As Ireland’s third largest county, Mayo is extensive in its range of scenery, and breathtaking landscapes, as well as immense in its warm, welcoming hospitality to all visitors.
This remote corner of Ireland with its Atlantic coastline, majestic mountains and meandering rivers has an unparalleled splendor and natural beauty all its own.
A choice of outdoor activities and recreation abounds, ranging from a plethora of water sports as well as walking, cycling, horse riding, golf, fishing and sea angling.
Ballina boasts the famed River Moy, with its popular Ridge Pool awash with salmon. There are many popular fishing lakes dotted across the county, notably Loughs Mask, Corrib, Conn, Cullen, Carrowmore Lake and Callow Lakes.
Mayo has two major pilgrimage sites: Croagh Patrick (Ireland’s ‘holy mountain’), and the Marian Shrine of Our Lady at Knock.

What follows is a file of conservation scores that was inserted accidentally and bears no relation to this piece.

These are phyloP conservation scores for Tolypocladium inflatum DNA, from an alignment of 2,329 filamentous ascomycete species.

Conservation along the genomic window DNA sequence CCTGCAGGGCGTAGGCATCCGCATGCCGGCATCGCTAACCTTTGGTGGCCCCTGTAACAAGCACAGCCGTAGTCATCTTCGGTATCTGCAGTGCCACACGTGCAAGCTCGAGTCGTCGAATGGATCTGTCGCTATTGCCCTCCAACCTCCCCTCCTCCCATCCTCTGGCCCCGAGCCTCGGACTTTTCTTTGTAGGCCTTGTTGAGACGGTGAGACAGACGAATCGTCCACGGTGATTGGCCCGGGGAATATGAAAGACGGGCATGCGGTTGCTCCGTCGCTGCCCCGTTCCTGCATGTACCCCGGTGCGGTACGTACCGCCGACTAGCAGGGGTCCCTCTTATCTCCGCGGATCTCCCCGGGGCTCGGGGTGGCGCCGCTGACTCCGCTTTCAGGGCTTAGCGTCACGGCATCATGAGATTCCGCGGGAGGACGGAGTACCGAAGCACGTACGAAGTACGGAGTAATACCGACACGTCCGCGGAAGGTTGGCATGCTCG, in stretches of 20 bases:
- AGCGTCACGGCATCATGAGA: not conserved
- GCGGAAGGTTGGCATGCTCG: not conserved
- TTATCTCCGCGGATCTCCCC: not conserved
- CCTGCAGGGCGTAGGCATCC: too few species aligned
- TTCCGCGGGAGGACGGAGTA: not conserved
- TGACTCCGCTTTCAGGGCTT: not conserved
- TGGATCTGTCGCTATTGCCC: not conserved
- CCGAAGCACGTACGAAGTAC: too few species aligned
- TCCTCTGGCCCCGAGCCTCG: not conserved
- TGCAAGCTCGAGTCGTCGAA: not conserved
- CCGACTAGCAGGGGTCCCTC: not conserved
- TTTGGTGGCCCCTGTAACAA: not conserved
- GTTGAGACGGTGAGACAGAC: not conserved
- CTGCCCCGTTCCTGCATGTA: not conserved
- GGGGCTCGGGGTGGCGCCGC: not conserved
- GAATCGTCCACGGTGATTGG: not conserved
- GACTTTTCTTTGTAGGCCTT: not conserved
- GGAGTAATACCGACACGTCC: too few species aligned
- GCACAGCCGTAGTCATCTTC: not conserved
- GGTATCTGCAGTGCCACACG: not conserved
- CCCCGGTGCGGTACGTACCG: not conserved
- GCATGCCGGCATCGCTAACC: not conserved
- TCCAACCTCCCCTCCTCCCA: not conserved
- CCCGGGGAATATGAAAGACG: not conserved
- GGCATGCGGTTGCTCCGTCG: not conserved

Mayo is steeped in history and every small village has its own tale to tell. Two of the more notable historic centres of interest are the Céide Fields Visitors’ Centre at Ballycastle in north Mayo and the National Museum of Country Life near Castlebar. A number of castle ruins dot the Mayo landscape adding to the significant historic annals of this proud county.
Combined with all of this Mayo has award-winning Blue Flag beaches, festivals, family fun activities, a number of unique old-fashioned pubs, fabulous restaurants, friendly local people and all the components for an unforgettable holiday in the west of Ireland.
Here is an interesting article on ‘Glorious County Mayo‘ – published in ‘The Harp’ magazine, Oct 2012, where the author, Gabriel Filan, with his vibrant words, talks about Mayo as a ‘hidden treasure’.